So how did you become the guy to make the show? How did the ball get rolling?
I was in an overall deal to write and produce sitcoms for NBC. Brandon Tartikoff, the chairman of NBC at the time, approached me about writing the pilot. I remember him asking me, “Have you heard of Fresh Prince?” I told him that I had.
I asked to see some tape of Will, but he had never acted before, so they showed me the video of “Parents Just Don’t Understand.” It was a great video, so I was like, why not?
Quincy Jones was one of the executive producers of the show. A lot of the fish-out-of-water stuff came from imagining Will living in a family like Quincy’s in Bel-Air. I remember Quincy quoting one of his daughters' phone messages from camp: "Dad, the water here sucks—please FedEx Evian." From stories like that, the character of Hilary was born. Some trivia for Fresh Prince superfans: the character of Carlton was named after my college friend Carlton Cuse, who went on to produce Lost.
The show came together very quickly though, in a matter of weeks—nothing like the customary development hell—and was the highest testing pilot at NBC that fall. The audience loved Will right from the start. So there was some reason to expect the show would be successful, and it turned out to be the highest rated new show that season. But I could never have predicted the magnitude and longevity of its success—that it would be popular around the world and that it would still be so big 25 years later. You can’t predict a hit like that, and it’s due to the incredible charisma of Will Smith and the rest of that amazing cast.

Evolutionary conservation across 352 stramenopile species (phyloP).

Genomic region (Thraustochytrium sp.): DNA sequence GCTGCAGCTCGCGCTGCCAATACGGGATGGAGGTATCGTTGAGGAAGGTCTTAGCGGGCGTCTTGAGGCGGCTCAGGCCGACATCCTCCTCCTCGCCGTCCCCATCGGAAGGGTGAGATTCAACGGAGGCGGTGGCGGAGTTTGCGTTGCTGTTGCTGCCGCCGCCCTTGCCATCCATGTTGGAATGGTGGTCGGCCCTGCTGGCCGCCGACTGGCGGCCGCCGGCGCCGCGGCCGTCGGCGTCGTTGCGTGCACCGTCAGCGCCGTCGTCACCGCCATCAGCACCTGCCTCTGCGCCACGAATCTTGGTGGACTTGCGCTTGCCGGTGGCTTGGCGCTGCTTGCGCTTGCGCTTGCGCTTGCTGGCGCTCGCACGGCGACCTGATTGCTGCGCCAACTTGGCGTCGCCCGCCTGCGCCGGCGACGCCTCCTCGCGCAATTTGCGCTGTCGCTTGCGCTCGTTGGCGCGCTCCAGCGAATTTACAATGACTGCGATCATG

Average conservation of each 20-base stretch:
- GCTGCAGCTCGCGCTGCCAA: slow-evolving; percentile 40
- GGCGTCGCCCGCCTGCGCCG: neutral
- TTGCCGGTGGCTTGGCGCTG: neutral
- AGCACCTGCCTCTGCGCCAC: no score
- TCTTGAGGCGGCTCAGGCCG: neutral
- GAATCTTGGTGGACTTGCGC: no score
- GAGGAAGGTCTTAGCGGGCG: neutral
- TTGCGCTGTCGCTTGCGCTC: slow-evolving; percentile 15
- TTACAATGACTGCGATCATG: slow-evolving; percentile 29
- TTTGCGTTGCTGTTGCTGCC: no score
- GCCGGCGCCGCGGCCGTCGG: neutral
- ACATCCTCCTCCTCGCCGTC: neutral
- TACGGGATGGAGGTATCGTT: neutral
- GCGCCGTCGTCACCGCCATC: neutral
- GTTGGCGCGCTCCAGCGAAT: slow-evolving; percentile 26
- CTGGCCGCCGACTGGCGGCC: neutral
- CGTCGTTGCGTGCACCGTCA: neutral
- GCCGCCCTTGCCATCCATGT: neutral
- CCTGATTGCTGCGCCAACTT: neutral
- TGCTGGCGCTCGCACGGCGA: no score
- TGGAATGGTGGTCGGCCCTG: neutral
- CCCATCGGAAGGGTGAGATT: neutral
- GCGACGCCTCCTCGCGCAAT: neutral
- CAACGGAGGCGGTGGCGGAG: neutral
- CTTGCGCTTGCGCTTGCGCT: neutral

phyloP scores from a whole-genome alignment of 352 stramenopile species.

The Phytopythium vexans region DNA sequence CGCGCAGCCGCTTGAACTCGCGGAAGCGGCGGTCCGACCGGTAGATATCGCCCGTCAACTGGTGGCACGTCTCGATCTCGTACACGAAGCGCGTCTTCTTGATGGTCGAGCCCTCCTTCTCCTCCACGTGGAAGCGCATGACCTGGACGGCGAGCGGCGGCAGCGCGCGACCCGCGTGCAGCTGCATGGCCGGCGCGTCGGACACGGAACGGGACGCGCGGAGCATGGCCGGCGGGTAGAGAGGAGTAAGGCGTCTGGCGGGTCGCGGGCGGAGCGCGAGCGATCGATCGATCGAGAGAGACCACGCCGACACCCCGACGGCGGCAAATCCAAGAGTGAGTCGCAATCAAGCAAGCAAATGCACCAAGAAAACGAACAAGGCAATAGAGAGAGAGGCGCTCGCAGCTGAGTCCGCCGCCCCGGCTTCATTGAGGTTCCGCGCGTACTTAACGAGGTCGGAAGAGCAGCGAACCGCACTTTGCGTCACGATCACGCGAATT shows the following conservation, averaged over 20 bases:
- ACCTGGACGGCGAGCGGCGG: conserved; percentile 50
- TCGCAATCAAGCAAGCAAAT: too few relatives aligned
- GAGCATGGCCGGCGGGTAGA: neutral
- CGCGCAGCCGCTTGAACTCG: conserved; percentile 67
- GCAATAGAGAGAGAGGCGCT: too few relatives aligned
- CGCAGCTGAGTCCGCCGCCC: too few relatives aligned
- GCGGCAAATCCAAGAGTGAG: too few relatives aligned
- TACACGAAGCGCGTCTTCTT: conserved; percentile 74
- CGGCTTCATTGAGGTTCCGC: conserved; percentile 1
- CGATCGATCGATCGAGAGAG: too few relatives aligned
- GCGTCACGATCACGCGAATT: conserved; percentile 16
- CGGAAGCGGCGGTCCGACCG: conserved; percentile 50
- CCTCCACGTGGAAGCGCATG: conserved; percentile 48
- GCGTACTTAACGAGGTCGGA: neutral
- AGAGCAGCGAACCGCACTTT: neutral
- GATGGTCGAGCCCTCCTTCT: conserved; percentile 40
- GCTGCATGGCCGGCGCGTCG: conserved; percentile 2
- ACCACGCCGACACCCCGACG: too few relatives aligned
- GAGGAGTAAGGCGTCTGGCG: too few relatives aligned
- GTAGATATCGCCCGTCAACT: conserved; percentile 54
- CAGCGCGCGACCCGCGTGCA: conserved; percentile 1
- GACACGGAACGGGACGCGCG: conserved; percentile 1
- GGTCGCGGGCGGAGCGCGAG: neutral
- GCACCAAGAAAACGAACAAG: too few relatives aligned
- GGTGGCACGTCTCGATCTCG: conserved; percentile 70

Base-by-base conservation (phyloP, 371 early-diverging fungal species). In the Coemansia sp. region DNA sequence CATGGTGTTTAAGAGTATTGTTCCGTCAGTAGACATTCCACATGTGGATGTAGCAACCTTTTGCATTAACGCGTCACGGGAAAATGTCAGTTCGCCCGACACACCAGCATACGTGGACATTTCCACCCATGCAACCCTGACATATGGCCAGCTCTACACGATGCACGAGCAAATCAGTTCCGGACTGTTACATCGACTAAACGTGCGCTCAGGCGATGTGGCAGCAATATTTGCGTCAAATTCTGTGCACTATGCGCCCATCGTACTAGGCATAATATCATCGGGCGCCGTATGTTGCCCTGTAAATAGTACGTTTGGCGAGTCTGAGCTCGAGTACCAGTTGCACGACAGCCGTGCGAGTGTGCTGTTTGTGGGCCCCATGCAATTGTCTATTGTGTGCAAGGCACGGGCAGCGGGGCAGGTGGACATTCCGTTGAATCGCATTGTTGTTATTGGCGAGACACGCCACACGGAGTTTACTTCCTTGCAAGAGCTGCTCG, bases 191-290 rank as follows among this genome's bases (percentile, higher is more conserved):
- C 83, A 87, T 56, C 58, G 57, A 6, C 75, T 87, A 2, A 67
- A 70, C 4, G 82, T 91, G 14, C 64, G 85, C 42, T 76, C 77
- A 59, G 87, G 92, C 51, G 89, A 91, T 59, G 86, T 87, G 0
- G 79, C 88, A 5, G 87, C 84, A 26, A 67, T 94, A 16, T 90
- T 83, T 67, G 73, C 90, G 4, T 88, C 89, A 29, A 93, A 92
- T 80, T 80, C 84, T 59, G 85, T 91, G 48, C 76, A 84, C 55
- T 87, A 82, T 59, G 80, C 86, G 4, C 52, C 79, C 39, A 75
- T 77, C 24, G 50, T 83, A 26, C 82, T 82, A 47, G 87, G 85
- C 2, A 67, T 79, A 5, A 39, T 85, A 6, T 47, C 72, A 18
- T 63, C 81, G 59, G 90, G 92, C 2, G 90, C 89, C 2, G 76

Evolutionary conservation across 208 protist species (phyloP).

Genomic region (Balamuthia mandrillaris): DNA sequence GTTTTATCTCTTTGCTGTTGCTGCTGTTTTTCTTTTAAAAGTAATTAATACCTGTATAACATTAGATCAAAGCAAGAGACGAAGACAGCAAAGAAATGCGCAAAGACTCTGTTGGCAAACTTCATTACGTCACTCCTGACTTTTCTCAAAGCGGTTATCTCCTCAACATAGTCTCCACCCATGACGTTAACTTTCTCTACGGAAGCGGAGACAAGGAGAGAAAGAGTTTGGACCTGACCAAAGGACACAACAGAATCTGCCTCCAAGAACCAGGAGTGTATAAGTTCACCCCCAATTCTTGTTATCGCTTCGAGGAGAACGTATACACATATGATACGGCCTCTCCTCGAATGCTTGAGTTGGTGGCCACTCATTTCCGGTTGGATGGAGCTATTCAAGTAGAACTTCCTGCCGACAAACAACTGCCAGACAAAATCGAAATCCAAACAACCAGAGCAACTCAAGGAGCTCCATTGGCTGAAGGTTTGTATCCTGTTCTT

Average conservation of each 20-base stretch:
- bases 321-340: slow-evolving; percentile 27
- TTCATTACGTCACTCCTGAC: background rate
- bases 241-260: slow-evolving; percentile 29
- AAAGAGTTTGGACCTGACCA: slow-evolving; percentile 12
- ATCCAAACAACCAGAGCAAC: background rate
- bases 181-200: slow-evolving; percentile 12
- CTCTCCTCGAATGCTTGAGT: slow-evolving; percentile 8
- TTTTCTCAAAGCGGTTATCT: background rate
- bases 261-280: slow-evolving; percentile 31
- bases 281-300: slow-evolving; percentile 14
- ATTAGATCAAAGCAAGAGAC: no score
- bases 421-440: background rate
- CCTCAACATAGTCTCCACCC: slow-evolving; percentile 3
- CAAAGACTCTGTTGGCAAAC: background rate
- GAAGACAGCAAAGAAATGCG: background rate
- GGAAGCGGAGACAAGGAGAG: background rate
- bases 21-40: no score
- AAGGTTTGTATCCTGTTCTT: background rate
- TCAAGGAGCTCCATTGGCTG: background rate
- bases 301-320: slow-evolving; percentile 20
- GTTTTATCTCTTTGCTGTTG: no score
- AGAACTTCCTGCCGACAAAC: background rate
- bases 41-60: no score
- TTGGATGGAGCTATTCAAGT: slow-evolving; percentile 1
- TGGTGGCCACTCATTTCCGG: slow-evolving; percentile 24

Tell us about the first time you met Will Smith.
I met Will at Quincy’s house. A lot of executives were milling about, schmoozing with each other, and Will kind of drifted away, sat down at Quincy’s piano, and, largely unnoticed, played a few bars of Beethoven. I thought, “Hmm, we’ve got to find a way to use that.” It became the last shot of the pilot.
What made him perfect to play the Fresh Prince?
The fictional Will Smith of the TV show was written to be as much like the real Will as possible, for the simple reason that at that point in his career Will was not a trained actor, so our best bet was to let him be himself. It worked wonderfully. When the cameras weren’t rolling, Will was hilarious, so it was just a matter of capturing that on screen.
Do you two still kick it today?
I don’t see Will very often, but whenever I do he is a joy to spend time with. For someone who became such a huge star it’s remarkable what a cool and nice person he still is.